We have a culture of professional development, collaborative planning and openness to sharing best practices with colleagues. Teacher vacations are cut short by several weeks, weekends include working Saturdays, and work days include stay back as often as it takes to do the job right, through development of resources, reflection on classroom management practices, streamlining of course syllabi and lesson plans—and frequent feedback based on classroom visits and “micro teaching.”
From nursery school through Grade 12, teachers are constantly encouraged to seek inspiration and keep abreast of current best practices by attending workshops either off site or by inviting specialists to campus. In the Junior Programme, input comes from Waldorf Schools, Jodo Gyan and international schools in Delhi, Mussoorie and Chennai; in Middle School, the primary influence is the Expeditionary Learning model, with collaborative workshops conducted by Steven Levy and Disha India, among others; in the Senior Programme, faculty attend subject workshops with colleagues at the best schools and collaborate with Adhyayan, a school accreditation organisation which focuses on rigorous lesson planning protocols and an international benchmarking system for recognising and cultivating excellence. Increasingly, Heritage teachers are asked to facilitate workshops for others, in areas such as integration of IT, French language instruction, accommodating special needs and in the experiential learning model itself.
Each faculty and department is also encouraged to spend time in retreat, traveling to a hill station or a resort somewhere in order to focus on inward reflection, team building, personal challenge and development. As much as they are intended to be relaxing, these retreats are also hard work, as teachers are challenged to test their courage and convictions through activities designed along the same lines as student expeditions.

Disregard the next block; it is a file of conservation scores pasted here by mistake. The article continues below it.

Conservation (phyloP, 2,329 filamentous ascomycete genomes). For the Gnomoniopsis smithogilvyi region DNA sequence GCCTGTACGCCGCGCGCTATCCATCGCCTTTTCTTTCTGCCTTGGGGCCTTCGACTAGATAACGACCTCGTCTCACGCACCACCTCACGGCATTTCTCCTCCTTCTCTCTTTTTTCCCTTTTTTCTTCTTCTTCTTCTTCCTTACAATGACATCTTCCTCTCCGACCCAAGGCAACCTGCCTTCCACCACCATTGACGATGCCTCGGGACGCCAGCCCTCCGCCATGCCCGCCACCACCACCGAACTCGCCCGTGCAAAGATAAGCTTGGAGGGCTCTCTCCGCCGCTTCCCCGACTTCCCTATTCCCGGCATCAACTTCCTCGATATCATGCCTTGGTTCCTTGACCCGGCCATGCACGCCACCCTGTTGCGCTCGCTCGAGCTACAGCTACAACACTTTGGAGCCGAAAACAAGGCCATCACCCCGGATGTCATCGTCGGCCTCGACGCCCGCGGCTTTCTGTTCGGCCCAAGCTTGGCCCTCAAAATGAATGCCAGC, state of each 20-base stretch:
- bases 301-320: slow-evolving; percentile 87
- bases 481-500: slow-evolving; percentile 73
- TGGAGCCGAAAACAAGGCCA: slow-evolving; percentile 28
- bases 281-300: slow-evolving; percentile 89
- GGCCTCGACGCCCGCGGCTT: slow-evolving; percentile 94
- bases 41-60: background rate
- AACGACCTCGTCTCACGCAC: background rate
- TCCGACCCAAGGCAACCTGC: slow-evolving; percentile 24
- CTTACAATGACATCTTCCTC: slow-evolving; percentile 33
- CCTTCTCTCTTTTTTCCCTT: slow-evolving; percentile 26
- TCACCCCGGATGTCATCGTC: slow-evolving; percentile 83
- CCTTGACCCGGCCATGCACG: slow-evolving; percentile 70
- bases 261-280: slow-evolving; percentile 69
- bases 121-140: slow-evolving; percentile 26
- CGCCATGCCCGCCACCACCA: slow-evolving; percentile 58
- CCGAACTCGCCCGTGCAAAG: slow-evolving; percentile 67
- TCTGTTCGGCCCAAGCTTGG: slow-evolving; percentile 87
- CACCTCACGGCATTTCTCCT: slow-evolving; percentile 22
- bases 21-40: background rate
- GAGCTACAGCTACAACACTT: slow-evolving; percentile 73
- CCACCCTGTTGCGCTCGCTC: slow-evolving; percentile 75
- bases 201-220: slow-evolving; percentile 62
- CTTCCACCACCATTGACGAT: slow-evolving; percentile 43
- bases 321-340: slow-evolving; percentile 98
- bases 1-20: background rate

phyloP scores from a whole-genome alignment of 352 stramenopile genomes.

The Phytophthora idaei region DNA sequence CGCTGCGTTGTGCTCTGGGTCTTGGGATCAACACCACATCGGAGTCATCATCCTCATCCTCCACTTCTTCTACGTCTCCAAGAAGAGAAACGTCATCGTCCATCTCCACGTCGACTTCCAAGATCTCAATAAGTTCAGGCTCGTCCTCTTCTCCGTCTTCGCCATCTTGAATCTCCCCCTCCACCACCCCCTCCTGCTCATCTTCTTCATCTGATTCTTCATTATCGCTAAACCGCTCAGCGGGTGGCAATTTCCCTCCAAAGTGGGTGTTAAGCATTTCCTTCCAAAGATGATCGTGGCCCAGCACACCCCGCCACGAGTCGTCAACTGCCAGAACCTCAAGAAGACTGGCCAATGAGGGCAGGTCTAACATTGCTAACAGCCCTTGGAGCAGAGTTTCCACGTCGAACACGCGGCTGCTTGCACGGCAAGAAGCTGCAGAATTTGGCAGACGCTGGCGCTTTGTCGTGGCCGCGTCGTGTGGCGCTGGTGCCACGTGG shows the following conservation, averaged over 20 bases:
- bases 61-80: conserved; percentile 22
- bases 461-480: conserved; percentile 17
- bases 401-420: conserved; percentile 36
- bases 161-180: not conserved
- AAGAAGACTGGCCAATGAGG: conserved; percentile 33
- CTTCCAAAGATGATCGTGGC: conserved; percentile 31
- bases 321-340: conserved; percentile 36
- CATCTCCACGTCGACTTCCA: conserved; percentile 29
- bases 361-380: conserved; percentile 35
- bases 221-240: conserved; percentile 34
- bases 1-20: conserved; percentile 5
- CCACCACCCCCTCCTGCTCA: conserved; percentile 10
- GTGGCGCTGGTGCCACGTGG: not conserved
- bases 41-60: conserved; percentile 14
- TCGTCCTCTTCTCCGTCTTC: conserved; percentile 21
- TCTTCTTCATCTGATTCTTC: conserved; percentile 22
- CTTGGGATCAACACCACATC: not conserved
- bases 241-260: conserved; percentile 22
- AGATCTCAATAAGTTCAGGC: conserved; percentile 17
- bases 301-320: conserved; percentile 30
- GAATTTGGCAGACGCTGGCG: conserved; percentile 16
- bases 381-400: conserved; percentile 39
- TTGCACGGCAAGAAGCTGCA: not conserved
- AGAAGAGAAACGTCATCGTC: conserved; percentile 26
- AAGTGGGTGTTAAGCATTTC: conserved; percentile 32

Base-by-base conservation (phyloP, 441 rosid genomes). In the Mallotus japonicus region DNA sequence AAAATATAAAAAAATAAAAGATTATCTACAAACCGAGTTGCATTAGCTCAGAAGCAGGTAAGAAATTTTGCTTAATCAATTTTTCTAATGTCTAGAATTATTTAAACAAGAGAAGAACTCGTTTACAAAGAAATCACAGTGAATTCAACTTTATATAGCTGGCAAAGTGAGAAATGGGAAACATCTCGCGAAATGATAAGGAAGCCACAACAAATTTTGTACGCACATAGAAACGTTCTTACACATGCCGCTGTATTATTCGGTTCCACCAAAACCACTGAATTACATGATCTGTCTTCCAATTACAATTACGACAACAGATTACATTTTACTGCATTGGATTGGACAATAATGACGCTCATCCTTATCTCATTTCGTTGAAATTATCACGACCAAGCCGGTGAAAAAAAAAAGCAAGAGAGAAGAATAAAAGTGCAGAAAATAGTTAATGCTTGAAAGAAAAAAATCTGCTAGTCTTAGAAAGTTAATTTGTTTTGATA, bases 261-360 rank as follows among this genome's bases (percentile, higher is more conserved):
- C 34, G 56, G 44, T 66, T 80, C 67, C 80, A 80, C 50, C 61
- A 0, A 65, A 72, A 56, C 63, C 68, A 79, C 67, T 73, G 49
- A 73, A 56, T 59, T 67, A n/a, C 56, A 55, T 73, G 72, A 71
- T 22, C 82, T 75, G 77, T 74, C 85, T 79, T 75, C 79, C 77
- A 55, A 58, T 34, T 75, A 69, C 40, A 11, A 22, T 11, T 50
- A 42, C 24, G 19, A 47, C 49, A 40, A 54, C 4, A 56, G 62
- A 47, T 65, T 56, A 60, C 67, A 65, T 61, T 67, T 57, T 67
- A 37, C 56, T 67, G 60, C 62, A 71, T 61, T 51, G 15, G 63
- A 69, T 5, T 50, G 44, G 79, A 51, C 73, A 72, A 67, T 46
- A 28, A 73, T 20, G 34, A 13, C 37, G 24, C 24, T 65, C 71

With low student-teacher ratios, teachers set aside time for planning, resource development and professional development. Teachers meet by grade level and by department or subject area to do extensive planning, reflected not merely in the “division of content” or in unit plans but in daily lesson plans, each of which includes specific learning outcomes and formative assessments to indicate how the learning has been taken forward during that class period. Heritage lesson templates follow the model developed by Wiggins and McTighe called “Understanding By Design.”
Heritage teachers and administrators are committed to regular Learning Walks, which involve a constant, observant presence in corridors and classrooms, as well as Classroom Observations using a protocol developed by Robert Marzano and a set of standards which help teachers identify best practices for classroom management, introduction and revision of content and the creation of a supportive classroom culture. But this system of teacher support depends on an atmosphere of trust and openness, quite the antithesis of “inspections” or “performance management” which can be perceived as a threat.
Heads of department and administrators are specifically trained and qualified for their particular roles, through specialist degrees, certificate courses, extensive classroom experience, subject specialization, teacher training and school leadership. Four members of the leadership team have Masters in Education or Business Administration from Harvard, while one has a degree in Educational Policy and Administration, plus 35 years of experience in international schools. Each of these people has chosen the field of education as a career from a place of personal and professional dedication, passion and commitment.
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